I chafed against (and swiftly abandoned) the first Recipe Rule of contemporary crazy quilting: first we cover all the seam lines.  The fact that I wandered off that course soon into things, and that the foundation block itself was machine sewn, means I can conceivably cut it up in ways that preserve both the hand stitching and good structural support.  I can work with just parts of it arranged either vertically on birch board or more horizontally within a book.  Am on the verge of thinking I may have realized at least the cutting apart option in the past but didn't have a concrete plan or spark of vision.

The other alternative I've kicked around over the years we've lived here is to simply join ALL my elaborately embellished fiber arts pieces in a continuous horizontal strip.  Cut that into workable sections for our wall spaces and then rotate in different places /stored resting time as mood and situation require.

Twoshellseque

The palette and feeling tone of the piece is so relentlessly purple because it was born when my son reached an early teen phase of noticing things about me that he would sometimes speak of if he thought his observations would be helpful.  And they often were.  In this case he'd noticed that although I loved the color purple and often got a little delirious if we visited somebody with a purple themed flower garden he'd never seen me sew anything containing much purple.  I said it was because some - in fact a lot - of people don't like purple at all.  He waited until I looked up into his silence and our eyes met.  We said in unison but I/you am/are not one of those people

Sunandmoon

In response I began this piece which vexes me in the disparate arrangement of darks appearing in hulking clumps and tone-deaf application of the underlying crazy/scrap quilt principle the Old Nanas of my older childhood lived by:  don't pre-sort.  life's more exciting that way.   At the same time this working evokes a sense of love.  It continues to inspires me because so many successful what-if's are involved.   And I really do like how it came to exist and the memory of our son-to-mother conversation.

Crazyworld

I will cut it apart for sure.  Maybe.  Perhaps just cut apart the bits I'm most drawn to working with in a different way.  Hmmm. Bulletins as and when ...


resiliency .2

Heartcenter

Am sitting on the couch watching snow flurries through the big front window.  Above is a close-up of the flaming heart I recently unearthed.  I hadn't done more than in the ditch foundational quilting so I devised a learning challenge for myself.  On the right hand side of the heart I stitched patterns that followed hints of ripple in the silk gauze taffeta and dupioni .  On the right I picked an organic shape of moving water cooling the flames of the heart's receptive side and then quilted around it.  I see now that any stitching pattern at all will produce the overall rippling call and response of the fabrics.  Have always in the past assumed the nature of the fabric dictated the rippling rather than the ongoing tension of the stitch.  Seems so obvious but all the same that's my enlightening moment from yesterday.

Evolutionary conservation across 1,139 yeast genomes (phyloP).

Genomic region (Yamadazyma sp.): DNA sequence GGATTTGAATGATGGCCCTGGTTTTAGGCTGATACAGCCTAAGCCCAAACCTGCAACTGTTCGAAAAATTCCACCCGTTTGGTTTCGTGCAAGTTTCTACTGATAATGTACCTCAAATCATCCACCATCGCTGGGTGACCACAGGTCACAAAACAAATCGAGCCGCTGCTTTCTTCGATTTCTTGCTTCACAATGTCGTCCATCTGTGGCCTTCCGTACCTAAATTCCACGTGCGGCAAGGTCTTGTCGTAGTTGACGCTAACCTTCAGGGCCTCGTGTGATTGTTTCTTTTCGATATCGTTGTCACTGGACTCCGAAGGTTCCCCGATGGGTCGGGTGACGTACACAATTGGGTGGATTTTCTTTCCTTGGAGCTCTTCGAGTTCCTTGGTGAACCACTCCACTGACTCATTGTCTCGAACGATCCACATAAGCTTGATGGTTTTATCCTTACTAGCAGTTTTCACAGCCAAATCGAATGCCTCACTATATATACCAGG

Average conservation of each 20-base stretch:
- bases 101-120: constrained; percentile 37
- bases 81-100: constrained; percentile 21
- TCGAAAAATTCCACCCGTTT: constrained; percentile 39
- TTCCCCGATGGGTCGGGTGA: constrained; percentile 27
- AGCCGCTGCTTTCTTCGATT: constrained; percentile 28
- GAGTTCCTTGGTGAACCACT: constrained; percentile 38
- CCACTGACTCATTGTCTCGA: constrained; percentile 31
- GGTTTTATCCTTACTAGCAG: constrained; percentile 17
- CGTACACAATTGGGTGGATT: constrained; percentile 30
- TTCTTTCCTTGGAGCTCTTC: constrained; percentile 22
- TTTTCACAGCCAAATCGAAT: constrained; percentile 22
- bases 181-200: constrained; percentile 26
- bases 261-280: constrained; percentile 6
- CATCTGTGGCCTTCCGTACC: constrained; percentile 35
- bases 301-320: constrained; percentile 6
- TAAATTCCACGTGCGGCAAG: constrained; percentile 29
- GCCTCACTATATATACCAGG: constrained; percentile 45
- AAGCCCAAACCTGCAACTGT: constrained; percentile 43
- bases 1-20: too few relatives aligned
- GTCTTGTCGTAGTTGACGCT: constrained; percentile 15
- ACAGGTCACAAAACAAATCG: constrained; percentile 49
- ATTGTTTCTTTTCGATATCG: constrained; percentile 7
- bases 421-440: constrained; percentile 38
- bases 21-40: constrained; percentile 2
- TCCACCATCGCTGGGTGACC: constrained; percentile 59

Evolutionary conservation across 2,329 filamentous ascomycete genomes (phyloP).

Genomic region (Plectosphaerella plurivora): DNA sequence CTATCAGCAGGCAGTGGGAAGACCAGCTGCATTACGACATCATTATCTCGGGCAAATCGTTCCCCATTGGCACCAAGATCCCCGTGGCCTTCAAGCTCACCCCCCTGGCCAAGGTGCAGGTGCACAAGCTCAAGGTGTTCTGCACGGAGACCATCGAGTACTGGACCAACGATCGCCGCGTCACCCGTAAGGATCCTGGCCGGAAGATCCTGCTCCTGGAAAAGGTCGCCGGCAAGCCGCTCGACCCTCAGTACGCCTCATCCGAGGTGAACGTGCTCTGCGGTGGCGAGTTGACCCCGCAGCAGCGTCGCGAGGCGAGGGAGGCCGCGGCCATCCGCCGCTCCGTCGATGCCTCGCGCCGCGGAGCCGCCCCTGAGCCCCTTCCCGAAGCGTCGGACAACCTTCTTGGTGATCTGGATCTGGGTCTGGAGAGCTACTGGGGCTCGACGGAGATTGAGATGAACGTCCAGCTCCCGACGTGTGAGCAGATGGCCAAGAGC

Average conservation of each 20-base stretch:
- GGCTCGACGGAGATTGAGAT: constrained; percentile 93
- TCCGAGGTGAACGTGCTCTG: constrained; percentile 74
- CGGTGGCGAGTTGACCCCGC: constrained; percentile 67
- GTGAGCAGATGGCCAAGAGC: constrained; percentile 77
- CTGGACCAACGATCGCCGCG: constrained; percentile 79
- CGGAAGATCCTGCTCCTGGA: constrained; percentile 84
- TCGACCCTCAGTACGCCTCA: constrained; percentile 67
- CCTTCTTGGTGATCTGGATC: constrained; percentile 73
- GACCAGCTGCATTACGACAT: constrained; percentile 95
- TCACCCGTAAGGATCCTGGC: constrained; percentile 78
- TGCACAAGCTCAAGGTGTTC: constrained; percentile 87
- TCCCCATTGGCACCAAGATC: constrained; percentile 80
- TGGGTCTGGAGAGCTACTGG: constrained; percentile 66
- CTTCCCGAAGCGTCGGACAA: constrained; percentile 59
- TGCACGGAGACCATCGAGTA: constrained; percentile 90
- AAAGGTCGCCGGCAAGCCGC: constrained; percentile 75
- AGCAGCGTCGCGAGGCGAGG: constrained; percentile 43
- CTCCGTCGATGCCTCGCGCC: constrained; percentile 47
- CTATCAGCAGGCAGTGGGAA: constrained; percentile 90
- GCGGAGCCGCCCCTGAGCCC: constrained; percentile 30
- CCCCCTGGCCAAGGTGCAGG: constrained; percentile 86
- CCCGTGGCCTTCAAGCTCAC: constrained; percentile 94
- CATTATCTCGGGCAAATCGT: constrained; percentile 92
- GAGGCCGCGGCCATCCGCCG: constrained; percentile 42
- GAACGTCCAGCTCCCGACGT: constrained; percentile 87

StitchingheartIP

I'm going to finish this center portion of the quilt by sewing gold beads to the orange center of the yellow starbursts above.  Am very grateful my bead stash remains sensibly stored and sorted by color with a fw "special" mixed bags of equally special beads made of stone, clay and wood.  Have been collecting them - with sporadic devotion to using vast quantities - since my early thirties.

J. just called from his office in the house to tell me our state governor has issued stay at home orders effective tomorrow.  He's going out to fill the tanks in his truck and my car in case they close or severely limit gas purchase for non-essential vehicles.  Am relieved to have the question of when answered at this level.


finding & receiving

Graceandpearl

On Tuesday I started slowly breaking down a narrow six foot long artist's altar here in the studio.  It was 6 or 7 years in the making - stacked solid with layers of mementos, gifts, talismans, and artifacts of all kinds.  Was inspired initially by a truly massive stacked altar glimpsed in the background of many talking head segments of a documentary about Wavy Gravy.

Above is a picture of my aunt Grace and my grandmother Pearl.  The sisters stand wreathed in prolific plant life within their back yard in Bethlehem PA.  Grace is on tip-toes so she can stand while bending her knees to simulate riding a horse or donkey.  Her smile shows real affection for the handsome well-spoken outsider Charlie who her younger sister's engaged to marry. 

Beneath her Pearl, at 19, is doing this whole thing strictly for her man.  He's sweet talked her into it - is undoubtedly sweet talking her even as she acquiesces - kneeling there in her good skirt and favorite blouse.  Because clearly her sister, the eldest, isn't going to do that.